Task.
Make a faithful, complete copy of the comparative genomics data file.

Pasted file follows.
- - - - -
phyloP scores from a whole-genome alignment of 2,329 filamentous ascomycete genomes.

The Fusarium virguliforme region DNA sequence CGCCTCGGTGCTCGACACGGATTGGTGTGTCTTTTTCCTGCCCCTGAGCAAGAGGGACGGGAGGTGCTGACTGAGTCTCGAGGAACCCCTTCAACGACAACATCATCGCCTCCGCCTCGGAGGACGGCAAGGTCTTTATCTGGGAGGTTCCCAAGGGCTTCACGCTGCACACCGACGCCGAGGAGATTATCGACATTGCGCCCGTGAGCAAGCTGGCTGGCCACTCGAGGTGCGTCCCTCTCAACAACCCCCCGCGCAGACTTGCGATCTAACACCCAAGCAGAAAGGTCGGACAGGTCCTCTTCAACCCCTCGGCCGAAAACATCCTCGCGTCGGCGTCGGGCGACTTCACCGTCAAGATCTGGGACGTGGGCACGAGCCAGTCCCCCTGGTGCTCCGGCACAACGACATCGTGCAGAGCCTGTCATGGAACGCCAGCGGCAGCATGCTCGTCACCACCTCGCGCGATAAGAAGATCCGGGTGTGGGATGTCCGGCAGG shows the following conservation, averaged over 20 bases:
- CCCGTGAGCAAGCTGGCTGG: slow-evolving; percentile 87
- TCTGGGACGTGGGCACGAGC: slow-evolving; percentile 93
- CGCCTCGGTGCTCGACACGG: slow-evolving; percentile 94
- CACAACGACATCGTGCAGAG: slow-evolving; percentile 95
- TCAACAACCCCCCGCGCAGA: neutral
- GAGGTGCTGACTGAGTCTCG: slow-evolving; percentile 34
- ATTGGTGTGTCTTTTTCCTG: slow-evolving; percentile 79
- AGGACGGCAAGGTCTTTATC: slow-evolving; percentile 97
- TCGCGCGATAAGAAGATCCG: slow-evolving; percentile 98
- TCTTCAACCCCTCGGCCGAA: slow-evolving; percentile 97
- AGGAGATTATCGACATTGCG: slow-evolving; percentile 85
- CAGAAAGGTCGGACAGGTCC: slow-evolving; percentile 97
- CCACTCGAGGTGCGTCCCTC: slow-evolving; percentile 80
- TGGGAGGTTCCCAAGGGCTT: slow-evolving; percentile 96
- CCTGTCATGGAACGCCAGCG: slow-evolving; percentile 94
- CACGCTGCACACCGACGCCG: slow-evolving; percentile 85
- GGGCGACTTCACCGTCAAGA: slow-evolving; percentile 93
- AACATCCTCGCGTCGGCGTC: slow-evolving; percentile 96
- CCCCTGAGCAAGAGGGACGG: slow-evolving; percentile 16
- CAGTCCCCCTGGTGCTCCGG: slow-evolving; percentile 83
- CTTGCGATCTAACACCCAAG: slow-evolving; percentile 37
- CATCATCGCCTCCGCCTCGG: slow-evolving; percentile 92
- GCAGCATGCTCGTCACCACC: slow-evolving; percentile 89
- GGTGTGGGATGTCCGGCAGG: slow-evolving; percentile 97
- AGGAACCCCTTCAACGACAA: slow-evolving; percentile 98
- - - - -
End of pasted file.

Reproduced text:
phyloP scores from a whole-genome alignment of 2,329 filamentous ascomycete genomes.

The Fusarium virguliforme region DNA sequence CGCCTCGGTGCTCGACACGGATTGGTGTGTCTTTTTCCTGCCCCTGAGCAAGAGGGACGGGAGGTGCTGACTGAGTCTCGAGGAACCCCTTCAACGACAACATCATCGCCTCCGCCTCGGAGGACGGCAAGGTCTTTATCTGGGAGGTTCCCAAGGGCTTCACGCTGCACACCGACGCCGAGGAGATTATCGACATTGCGCCCGTGAGCAAGCTGGCTGGCCACTCGAGGTGCGTCCCTCTCAACAACCCCCCGCGCAGACTTGCGATCTAACACCCAAGCAGAAAGGTCGGACAGGTCCTCTTCAACCCCTCGGCCGAAAACATCCTCGCGTCGGCGTCGGGCGACTTCACCGTCAAGATCTGGGACGTGGGCACGAGCCAGTCCCCCTGGTGCTCCGGCACAACGACATCGTGCAGAGCCTGTCATGGAACGCCAGCGGCAGCATGCTCGTCACCACCTCGCGCGATAAGAAGATCCGGGTGTGGGATGTCCGGCAGG shows the following conservation, averaged over 20 bases:
- CCCGTGAGCAAGCTGGCTGG: slow-evolving; percentile 87
- TCTGGGACGTGGGCACGAGC: slow-evolving; percentile 93
- CGCCTCGGTGCTCGACACGG: slow-evolving; percentile 94
- CACAACGACATCGTGCAGAG: slow-evolving; percentile 95
- TCAACAACCCCCCGCGCAGA: neutral
- GAGGTGCTGACTGAGTCTCG: slow-evolving; percentile 34
- ATTGGTGTGTCTTTTTCCTG: slow-evolving; percentile 79
- AGGACGGCAAGGTCTTTATC: slow-evolving; percentile 97
- TCGCGCGATAAGAAGATCCG: slow-evolving; percentile 98
- TCTTCAACCCCTCGGCCGAA: slow-evolving; percentile 97
- AGGAGATTATCGACATTGCG: slow-evolving; percentile 85
- CAGAAAGGTCGGACAGGTCC: slow-evolving; percentile 97
- CCACTCGAGGTGCGTCCCTC: slow-evolving; percentile 80
- TGGGAGGTTCCCAAGGGCTT: slow-evolving; percentile 96
- CCTGTCATGGAACGCCAGCG: slow-evolving; percentile 94
- CACGCTGCACACCGACGCCG: slow-evolving; percentile 85
- GGGCGACTTCACCGTCAAGA: slow-evolving; percentile 93
- AACATCCTCGCGTCGGCGTC: slow-evolving; percentile 96
- CCCCTGAGCAAGAGGGACGG: slow-evolving; percentile 16
- CAGTCCCCCTGGTGCTCCGG: slow-evolving; percentile 83
- CTTGCGATCTAACACCCAAG: slow-evolving; percentile 37
- CATCATCGCCTCCGCCTCGG: slow-evolving; percentile 92
- GCAGCATGCTCGTCACCACC: slow-evolving; percentile 89
- GGTGTGGGATGTCCGGCAGG: slow-evolving; percentile 97
- AGGAACCCCTTCAACGACAA: slow-evolving; percentile 98